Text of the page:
After being shown that Ellie is still alive but trapped in a room somewhere, Cochran decides to leave Daniel in a room, by himself, with a mask on and wait for the 9 P.M. showing of the flashing pumpkin to kill him. So, yeah, I guess he really did turn into a bond villain when I wasn’t looking. Before the death pumpkin, though, they are showing a “horrorthon” that apparently includes the original Halloween because nothing says to parents “keep your kids tuned to this station” like an R rated slasher flick. Also, it shows that kids all over the country are wearing the same three masks, often in groups with multiple kids wearing the same mask. Ok, that’s some bullshit but my question is: what about the time difference? Like, is killer pumpkin going to be on at midnight on the East Coast? The movie is taking place on the West Coast and it is shown as going to happen 9 PST. If not, wouldn’t the mass death of a ton of kids all along the Eastern U.S. maybe tip people off that something is fucked up? No? Maybe? Whatever.

Daniel manages to get out of his restraints and escapes through an air duct that is large enough to fit Tom Atkins and his mustache comfortably. He runs around the factory dodging robots and cameras so he can call his wife to tell her to take the masks away from the kids. Of course his shrew wife will not stop yelling at him because she is an ex-wife in a movie and so is unreasonable to the point of insanity. Daniel then decides, fuck it, time to get Ellie and get out of here. So he breaks her out, runs around the factory and then manages to turn on the death pumpkin in the control room while throwing a bunch of those computer chip tags down on everyone. This zaps all the robots but I guess robot goo can’t turn into bugs or snakes. Also the big stone thing starts to explode because of course it does. They then make their escape from the now exploding factory.

Driving away from the burning wreckage of Silver Shamrock, it turns out that Ellie is actually a robot and she attacks him! Oh no! It is unclear, however, when this would have taken place. Our options are as follows: 1) She was always a robot. This seems unlikely given that she wants to bring people up to the factory to snoop around. 2) She was replaced with a robot at some time after her capture. While much more likely, this means that within an hour or so of being caught, Cochran made a lifelike duplicate of Ellie while also dealing with Daniel and overseeing the Great Flashing Pumpkin of Doom. He went to all of this trouble to construct this robot but for what end? In case Daniel got out? But then why didn’t it try to stop him immediately or at least stop him from blowing up the factory? And if you are going to go to the trouble to make a robot to stop a doctor that might escape, why the fuck don’t you just kill him in the first place if you were so worried that he would get out?! 3) He made a sex robot ahead of time. Ew.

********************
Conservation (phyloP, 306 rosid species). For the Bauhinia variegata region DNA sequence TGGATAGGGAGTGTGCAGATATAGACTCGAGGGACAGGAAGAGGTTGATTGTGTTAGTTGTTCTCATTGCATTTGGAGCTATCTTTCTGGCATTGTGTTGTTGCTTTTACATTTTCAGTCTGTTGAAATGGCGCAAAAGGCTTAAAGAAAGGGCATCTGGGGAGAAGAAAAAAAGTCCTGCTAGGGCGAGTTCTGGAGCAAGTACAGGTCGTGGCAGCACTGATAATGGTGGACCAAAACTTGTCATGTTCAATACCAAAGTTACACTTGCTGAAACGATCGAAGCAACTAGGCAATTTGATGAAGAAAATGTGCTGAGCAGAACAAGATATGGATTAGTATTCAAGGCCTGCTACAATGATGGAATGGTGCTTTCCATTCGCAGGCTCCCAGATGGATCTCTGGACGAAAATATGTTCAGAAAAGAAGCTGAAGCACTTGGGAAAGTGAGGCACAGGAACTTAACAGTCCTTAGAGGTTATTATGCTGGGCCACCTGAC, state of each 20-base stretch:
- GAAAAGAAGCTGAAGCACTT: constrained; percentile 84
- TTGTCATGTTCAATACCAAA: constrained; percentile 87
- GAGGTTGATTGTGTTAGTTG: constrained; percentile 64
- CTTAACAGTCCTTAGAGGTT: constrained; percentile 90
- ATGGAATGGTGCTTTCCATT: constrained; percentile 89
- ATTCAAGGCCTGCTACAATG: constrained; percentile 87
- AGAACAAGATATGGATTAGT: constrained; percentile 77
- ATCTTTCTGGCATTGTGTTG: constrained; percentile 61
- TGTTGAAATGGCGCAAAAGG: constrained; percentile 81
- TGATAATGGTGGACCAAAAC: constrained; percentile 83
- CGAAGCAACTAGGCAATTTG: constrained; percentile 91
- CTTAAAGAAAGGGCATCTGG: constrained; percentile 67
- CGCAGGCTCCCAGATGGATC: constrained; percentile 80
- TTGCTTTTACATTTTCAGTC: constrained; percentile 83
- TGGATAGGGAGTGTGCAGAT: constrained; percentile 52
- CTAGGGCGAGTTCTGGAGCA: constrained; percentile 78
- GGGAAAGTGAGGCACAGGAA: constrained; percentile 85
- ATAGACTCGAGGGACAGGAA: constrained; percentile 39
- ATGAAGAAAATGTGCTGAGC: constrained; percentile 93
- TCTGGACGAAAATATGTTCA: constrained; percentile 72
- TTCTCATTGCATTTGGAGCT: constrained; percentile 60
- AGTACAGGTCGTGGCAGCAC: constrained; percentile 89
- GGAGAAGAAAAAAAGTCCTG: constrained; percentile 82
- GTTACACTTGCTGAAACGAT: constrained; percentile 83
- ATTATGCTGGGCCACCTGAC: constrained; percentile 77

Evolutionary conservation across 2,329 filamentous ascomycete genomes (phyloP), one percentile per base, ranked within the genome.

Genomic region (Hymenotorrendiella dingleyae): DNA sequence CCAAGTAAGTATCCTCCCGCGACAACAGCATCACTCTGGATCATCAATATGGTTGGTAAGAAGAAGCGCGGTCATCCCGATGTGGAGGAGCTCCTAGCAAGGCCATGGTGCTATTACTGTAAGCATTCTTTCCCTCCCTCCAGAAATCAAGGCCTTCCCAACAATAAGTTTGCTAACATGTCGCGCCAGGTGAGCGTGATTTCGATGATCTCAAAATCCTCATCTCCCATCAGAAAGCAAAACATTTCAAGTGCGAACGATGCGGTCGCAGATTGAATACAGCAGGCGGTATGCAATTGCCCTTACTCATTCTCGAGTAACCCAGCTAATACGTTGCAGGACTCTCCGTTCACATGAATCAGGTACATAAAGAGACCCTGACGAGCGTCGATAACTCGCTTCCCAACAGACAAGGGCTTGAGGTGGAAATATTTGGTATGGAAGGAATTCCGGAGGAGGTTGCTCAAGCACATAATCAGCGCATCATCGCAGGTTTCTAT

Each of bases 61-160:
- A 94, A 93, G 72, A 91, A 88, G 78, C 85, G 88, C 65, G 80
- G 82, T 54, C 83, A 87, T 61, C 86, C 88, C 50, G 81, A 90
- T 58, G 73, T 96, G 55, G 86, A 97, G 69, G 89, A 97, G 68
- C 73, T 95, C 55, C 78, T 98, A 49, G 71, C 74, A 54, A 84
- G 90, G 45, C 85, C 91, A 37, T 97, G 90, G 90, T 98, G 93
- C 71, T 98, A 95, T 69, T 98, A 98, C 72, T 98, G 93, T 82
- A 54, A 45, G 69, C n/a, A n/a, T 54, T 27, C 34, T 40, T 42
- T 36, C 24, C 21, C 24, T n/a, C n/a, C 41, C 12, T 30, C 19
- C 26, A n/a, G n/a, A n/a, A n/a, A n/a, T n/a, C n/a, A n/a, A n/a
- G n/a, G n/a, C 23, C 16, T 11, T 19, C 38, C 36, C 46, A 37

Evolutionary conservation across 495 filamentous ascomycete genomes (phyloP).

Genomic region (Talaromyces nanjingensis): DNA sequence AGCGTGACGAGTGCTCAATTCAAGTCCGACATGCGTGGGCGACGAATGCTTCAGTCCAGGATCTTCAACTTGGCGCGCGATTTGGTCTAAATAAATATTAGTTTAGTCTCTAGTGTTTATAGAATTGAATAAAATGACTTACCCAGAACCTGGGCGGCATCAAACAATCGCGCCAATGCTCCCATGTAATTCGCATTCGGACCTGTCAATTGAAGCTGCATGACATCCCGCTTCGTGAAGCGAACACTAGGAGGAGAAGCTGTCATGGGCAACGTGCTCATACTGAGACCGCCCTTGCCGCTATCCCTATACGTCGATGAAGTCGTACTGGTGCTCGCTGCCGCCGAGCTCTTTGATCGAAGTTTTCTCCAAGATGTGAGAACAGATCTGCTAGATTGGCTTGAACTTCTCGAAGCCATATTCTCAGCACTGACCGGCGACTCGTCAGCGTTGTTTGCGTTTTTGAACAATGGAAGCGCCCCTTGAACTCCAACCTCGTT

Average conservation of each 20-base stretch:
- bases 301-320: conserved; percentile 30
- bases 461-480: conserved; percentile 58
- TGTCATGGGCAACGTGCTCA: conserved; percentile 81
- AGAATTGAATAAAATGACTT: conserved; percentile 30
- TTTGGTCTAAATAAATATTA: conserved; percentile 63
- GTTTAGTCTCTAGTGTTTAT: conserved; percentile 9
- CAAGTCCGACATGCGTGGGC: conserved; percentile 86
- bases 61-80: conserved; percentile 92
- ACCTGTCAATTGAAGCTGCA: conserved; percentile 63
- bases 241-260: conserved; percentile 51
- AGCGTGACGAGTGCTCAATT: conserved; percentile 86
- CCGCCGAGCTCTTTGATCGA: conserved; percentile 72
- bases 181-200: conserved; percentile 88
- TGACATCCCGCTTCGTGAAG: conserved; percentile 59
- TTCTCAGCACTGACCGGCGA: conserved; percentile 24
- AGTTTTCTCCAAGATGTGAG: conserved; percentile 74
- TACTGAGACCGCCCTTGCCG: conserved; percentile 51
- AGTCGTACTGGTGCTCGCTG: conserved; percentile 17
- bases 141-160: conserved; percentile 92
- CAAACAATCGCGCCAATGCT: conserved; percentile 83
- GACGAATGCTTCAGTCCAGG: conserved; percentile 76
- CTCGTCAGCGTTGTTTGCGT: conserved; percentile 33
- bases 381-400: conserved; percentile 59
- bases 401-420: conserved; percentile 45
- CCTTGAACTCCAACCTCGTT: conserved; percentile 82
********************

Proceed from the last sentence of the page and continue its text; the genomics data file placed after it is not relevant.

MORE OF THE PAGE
So Daniel crashes the car and we get a triple fake out of “Ellie’s” death including the classic gag of the severed arm trying to strangle him and the headless body trying to strangle him. He runs a ways and manages to get to the same garage from the beginning of the film. He then calls the TV station and actually gets in contact with someone in charge and tells them to not air the pumpkin thing because it’s going to kill people. So they take it off the air right before it goes on because a crazy, yelling guy has obviously been able to get through to someone that has the authority to make these decisions and convince them that TV will make lasers in a mask turn kids into bugs and snakes. Turns out that the show is also on another channel that a kid flips to and the guy tells the person he is on the phone with to take it off that channel too because he is now talking to the President of TV that controls every station. That one gets turned off. Haha, fuck you, it is also on a third channel and President TV has had enough of this shit and doesn’t turn it off of that station because he really likes to fuck with people.

The end. A bunch of kids probably got turned into bugs and snakes. No moral. Go home.

This movie is insane. I honestly feel like it would have been way more of a cult classic if it had just been Season of the Witch instead of Halloween 3. The story is ludicrous and the villain’s motivation for trying to kill millions of kids is “I don’t know. Halloween used to be about murder or something? I am a slave to the whims of the planet and it wants me to kill kids. Because I am a witch. Also the world’s best roboticist. Don’t question it.” That and a fairly decent smattering of really good practical effects means that the movie ends up being the kind that makes you immediately want to drag a friend over to watch it with you so you can verify that what you saw was actually as crazy as you thought.

Overall, I give the movie a 4 out of 5 if for nothing else than being riveting in how completely nonsensical it is.

Favorite part of the movie: Hard to narrow down. Probably the fact that this company is banking on selling millions of the same 3 generic masks.

Least favorite part: That fucking jingle.

4 responses to “Horrortoberfest Day 31 – Halloween 3: Season of the Witch (1982)

  1. Actually, I had heard that when “Halloween” was pitched as a franchise of movies, having them be an annual and unrelated serial scary stories was part of the plan. This is a movie I’d LOVE to see redone with social media as the trigger or something.

    • Yeah. The original idea of making Halloween tied around the holiday instead of Michael Meyers would have been interesting if they hadn’t 1) already made a sequel with him and 2) if that idea was actually communicated in some way. Like having a Crypt Keeper-esque figure book end the story so you know it’s an anthology. Something.

  2. Actually, I remember reading somewhere that this movie was inspired by D&D and the satanic panic.
    I blame the Irish.